Oregon State Bar Bulletin — DECEMBER 2013



Parting Thoughts

A Common Touch:
The Hon. Ralph M. Holman, 1914-2013
By the Hon. Timothy C. Gerking



An article appeared under my name in the July 2007 Bulletin entitled “Lightening the Burden,” which described the bar’s new Loan Repayment Assistance Program (LRAP). As chair of the advisory committee for the program, I described that LRAP’s purpose was to provide forgivable loans up to $5,000 per year for three years to help pay down the education debt of those OSB members who practice law in civil legal aid offices, as public defenders or as deputy district attorneys. No one should be surprised that these lawyers are at the bottom of the heap in terms of the salaries they earn — yet these are the lawyers who perform the vital work of advancing society’s ideal of equal access to justice for all citizens.

Six years have now passed since LRAP’s inception. I, along with Portland attorney Linda Eyerman, have remained on the committee. Each spring, the committee meets and approves loans between $30,000 to $35,000 to deserving lawyers who have demonstrated a career commitment to public-interest law and who desperately need financial help in paying off their crushing education debt load.

For the older lawyers who are reading this article, yes, the horror stories you have heard are true! Most law school graduates have enormous education debt loads that all too often balloon to $100,000-$150,000 or more. Each year, we on the committee go through the difficult process of selecting a handful from 25 to 40 worthy applications. Because we don’t have nearly enough money to award all of them loans, we do our best to ensure geographic, ethnic, gender and practice-type diversity among those few who are awarded loans. In going through this complicated and sometimes gut-wrenching task, I always find inspiration in the dedication, selflessness and courage these lawyers exemplify, devoting their careers, at great financial sacrifice, to serving those who have little or no financial means to deal with oftentimes insurmountable legal problems. Rather than the so-called “super lawyers,” these public-interest lawyers, it seems to me, are the real heroes of our bar. Over the past seven years, it has been our honor to award forgivable loans to 53 worthy applicants, totaling $505,303. That sounds like a lot of money, but every year we find that it is just not nearly enough.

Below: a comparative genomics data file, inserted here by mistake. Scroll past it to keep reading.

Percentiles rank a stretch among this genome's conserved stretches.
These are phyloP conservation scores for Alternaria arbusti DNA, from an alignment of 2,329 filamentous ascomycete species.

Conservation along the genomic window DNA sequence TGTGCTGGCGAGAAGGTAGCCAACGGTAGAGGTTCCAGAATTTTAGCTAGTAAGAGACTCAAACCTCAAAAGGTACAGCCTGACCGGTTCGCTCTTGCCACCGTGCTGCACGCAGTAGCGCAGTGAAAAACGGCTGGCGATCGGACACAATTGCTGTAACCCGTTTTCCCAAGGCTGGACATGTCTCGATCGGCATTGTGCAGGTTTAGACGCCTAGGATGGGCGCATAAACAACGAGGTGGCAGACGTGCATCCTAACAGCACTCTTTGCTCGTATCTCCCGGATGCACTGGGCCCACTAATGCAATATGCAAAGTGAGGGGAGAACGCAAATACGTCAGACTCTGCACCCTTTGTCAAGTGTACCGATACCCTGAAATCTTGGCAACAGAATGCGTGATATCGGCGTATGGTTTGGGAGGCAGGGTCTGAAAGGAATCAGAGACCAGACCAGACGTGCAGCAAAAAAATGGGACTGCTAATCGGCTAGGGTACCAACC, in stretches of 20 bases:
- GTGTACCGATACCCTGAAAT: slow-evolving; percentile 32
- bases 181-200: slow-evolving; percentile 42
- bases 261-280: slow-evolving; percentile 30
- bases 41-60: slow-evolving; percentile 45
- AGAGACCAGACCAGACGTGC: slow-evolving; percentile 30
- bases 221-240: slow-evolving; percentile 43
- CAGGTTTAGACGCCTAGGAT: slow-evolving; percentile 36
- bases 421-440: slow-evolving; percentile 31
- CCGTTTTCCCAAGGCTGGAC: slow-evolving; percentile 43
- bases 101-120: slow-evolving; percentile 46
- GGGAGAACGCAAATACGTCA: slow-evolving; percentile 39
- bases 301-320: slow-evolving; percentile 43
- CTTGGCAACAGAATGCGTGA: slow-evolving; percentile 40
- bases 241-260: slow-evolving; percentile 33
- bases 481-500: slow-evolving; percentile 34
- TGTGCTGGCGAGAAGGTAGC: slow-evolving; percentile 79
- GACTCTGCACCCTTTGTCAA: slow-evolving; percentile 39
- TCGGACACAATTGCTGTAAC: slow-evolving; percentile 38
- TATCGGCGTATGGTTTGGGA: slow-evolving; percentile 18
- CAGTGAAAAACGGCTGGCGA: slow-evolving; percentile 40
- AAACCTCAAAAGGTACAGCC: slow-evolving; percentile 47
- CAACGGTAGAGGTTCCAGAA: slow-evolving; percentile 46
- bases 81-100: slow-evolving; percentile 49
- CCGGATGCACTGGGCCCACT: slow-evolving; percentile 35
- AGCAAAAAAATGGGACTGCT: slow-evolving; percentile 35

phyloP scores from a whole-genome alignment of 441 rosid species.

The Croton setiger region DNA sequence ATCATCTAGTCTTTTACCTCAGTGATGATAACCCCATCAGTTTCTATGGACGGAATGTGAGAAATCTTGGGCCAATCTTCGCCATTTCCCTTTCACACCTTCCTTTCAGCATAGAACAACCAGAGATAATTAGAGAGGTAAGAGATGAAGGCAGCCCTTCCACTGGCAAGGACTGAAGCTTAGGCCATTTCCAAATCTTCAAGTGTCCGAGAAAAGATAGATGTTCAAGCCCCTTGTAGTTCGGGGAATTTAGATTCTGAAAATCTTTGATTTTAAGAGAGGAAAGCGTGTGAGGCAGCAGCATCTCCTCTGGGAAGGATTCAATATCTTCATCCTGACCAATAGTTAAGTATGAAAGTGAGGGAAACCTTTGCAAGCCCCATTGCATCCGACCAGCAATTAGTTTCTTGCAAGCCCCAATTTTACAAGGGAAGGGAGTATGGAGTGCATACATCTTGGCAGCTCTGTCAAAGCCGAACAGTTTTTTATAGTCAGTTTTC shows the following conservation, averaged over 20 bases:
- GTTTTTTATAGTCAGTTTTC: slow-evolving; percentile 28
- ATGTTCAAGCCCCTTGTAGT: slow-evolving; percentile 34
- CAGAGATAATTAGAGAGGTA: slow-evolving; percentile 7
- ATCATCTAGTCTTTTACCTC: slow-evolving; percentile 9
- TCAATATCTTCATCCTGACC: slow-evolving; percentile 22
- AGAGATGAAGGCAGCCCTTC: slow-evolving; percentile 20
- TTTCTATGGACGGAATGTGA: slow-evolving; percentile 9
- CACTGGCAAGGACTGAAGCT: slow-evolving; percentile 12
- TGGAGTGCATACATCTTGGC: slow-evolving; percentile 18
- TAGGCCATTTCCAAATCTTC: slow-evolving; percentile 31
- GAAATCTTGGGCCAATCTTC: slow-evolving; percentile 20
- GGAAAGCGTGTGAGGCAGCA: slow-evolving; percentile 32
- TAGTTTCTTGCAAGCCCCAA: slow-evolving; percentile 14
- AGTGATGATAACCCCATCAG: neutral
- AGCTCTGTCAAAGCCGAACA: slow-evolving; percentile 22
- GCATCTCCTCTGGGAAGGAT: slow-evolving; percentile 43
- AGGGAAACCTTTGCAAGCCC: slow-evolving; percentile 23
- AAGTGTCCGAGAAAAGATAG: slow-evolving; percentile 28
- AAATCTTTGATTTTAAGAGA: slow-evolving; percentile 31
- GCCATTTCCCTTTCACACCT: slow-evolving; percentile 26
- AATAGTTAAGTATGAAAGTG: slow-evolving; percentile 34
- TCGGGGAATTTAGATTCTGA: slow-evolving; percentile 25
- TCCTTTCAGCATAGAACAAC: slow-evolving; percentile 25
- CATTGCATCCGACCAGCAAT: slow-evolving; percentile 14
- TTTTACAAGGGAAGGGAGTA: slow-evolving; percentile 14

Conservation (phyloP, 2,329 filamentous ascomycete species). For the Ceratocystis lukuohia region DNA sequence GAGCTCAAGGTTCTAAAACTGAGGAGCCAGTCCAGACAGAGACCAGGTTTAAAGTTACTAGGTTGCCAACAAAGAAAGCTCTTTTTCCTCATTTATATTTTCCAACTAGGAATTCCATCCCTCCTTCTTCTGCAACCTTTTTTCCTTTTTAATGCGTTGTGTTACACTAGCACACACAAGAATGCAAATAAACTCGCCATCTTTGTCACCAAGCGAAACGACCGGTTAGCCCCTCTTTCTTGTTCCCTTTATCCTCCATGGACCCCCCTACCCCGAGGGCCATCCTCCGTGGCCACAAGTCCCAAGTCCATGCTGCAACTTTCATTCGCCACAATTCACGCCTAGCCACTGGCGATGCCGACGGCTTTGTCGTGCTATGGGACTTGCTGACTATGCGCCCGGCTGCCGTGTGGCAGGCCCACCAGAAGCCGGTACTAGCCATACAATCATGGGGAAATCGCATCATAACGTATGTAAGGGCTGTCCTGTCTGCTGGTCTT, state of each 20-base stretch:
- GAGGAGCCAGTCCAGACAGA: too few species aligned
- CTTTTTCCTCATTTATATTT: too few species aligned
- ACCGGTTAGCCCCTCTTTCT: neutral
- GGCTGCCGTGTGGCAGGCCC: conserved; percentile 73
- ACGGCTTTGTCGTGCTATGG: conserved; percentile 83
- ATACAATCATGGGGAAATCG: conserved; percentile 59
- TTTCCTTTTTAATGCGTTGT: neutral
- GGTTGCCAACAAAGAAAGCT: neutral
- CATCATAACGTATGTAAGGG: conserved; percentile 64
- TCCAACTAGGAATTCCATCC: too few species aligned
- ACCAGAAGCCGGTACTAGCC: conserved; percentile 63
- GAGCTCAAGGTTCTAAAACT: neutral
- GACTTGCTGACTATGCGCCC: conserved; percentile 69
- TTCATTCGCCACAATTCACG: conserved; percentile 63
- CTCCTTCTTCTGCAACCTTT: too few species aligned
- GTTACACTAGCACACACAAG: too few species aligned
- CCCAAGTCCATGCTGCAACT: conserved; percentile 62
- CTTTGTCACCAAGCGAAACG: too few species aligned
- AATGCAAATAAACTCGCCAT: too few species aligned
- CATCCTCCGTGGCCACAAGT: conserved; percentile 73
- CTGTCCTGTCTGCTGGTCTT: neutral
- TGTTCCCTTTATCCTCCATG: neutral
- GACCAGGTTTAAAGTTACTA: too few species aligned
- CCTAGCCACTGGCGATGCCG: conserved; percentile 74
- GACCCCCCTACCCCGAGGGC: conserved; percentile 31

From time to time, the committee receives letters from past recipients, excerpts from a few I would like to share. Past recipient Eric Dietrick recently wrote and expressed how much the money from LRAP helped him and his young family. He described in his letter how difficult and exhausting it was for he and his wife, who also worked, to raise a small child, deal with the day-and-night responsibilities that child-rearing entails, manage a caseload of 400 criminal cases a year and to be “dead broke” at the same time. And then he said this:

In 2009, the OSB provided me with an LRAP award. For three years, I received funding in semi-annual disbursements to help cover the costs of student loan payments. … Jobs are few and far between, and many of the jobs, important jobs, pay very little.

This year is my seventh year at Multnomah Defenders Inc. Working as a public defender is a remarkable job. So is being a dad. Both jobs are tough. Because of the LRAP, I was able to continue working as a public defender through the “thin” years, even with the added costs of having a family. The LRAP award was a blessing, and the money helped me and my family. For that I am very thankful.

Another recipient was Jennifer Amiott, who is a staff attorney at Native American Program, Legal Aid Services of Oregon (NAPOLS), a program that provides a wide range of legal services to low-income tribes, Native organizations and individual Native people throughout Oregon. Jennifer wrote:

I … feel incredibly lucky to have been chosen to participate in the Oregon State Bar’s LRAP Program. Civil legal aid lawyers are among the lowest paid members of the legal profession. The loan assistance that I received through the LRAP Program helped me to fulfill my financial responsibilities on my legal aid salary. Without assistance from the LRAP Program, I’m not sure that I could have afforded to continue to work in this rewarding and important area of public interest law. I am extremely grateful to the Oregon State Bar for its LRAP Program. Thank you!

The advisory committee wishes to thank the Board of Governors and each member of the bar for supporting this vitally important program.

 


ABOUT THE AUTHOR

Timothy C. Gerking is a judge in the Jackson County Circuit Court in Medford.

© 2013 the Hon. Timothy C. Gerking


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